347 Sydney Rd
Brunswick, VIC 3056
I like relaxing on Friday nights with a good meal, but that’s often complicated by the need to blog said meal. And that’s why I find myself foregoing the fancy Friday night date more and more, in lieu of a simple and companionable dinner. The multi-course tapas blog post can wait for when I’m a little more awake.
Though my love for authentic Thai food is undying, I have to admit I’ve developed a bit of a grudging soft spot for its mildly westernised incarnation. And despite plenty of reviews insisting that Kao Thai is the best and most authentic Thai food in Melbourne, I was pretty sure that at least the second part of that statement is a bit of a fib. Still, that doesn’t bother me as much as it used to, and I was happy to settle for something simple and delicious.
Like most places along Sydney Road, Kao Thai is homely but incredibly cramped. There is however a quiet and pretty little walkway, which led to a quaint sheltered courtyard. Though everything was simple, it was all very welcoming, and none of it was gaudy or overdone.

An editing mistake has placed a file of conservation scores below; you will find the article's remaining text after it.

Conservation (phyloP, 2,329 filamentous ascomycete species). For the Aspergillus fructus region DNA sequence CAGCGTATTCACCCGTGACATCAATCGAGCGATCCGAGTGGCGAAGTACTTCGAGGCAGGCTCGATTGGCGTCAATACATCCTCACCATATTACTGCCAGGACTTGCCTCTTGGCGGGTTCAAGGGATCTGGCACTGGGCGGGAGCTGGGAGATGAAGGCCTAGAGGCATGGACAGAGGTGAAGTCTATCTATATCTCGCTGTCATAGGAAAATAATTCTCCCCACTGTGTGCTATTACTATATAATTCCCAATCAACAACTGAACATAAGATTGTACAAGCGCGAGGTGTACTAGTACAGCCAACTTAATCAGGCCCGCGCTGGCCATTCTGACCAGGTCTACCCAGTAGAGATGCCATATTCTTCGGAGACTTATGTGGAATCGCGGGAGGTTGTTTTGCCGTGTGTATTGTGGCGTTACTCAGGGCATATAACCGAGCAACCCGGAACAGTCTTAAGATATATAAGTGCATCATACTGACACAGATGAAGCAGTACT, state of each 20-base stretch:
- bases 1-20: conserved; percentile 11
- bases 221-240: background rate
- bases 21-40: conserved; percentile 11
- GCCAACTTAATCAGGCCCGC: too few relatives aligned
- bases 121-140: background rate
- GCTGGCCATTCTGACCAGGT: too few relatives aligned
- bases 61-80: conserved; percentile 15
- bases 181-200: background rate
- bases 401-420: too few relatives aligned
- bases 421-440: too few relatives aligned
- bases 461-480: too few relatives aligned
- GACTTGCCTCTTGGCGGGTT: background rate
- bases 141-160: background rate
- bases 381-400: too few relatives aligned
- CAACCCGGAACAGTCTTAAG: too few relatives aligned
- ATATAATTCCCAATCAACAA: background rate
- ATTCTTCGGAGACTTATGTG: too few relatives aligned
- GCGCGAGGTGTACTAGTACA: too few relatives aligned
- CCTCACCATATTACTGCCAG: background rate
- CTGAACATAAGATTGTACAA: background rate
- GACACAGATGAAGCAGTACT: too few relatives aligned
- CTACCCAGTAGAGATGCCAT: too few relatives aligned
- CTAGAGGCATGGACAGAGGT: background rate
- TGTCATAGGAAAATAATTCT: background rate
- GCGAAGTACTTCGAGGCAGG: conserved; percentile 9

I’m a big lover of Thai Milk Tea ($3.5), but whilst this had the milky sweetness and enticing orange colour, it failed to deliver on the actual tea aspect. If you don’t like tea, you’ll love this tea.
Our plate of Pad Keemao with Beef ($13.9) was rather good. Though the wok-smoke and fish sauce made the rice noodles taste more Malaysian than Thai, the balance was shifted back by the distinct aroma of Thai basil and a small amount of green peppercorns. It was actually very tasty, the mouthfuls of slippery rice noodles going down a treat with the crunch of vegetables and tender sliced beef.
Similarly hearty and delicious was the Red Chicken Curry ($14.9). Despite my initial impression of ‘this is much too sweet!’, the coconut cream actually segued well into a deep, aromatic richness, with just a hint of spiciness.
The gravy was well balanced between the warm and comfort of cumin and red chillies, and the sharper additions of lemongrass, kaffir lime, and peppercorns. The chicken was doled out in large chunks, and the vegetables were once again crisp and fresh. There was way too much curry there for a single serve of Jasmine Rice ($2.5), no matter how generously we scooped the sauce on, and I was left dolefully eyeing the remainder.
Despite only being semi-authentic, I liked Kao Thai way more than I thought I would. The food was unchallenging and delicious, and sometimes that’s really all I’m after.
Rating: 13.5/20 – easy blogging.
This rating reflects my personal experience at the time of visit.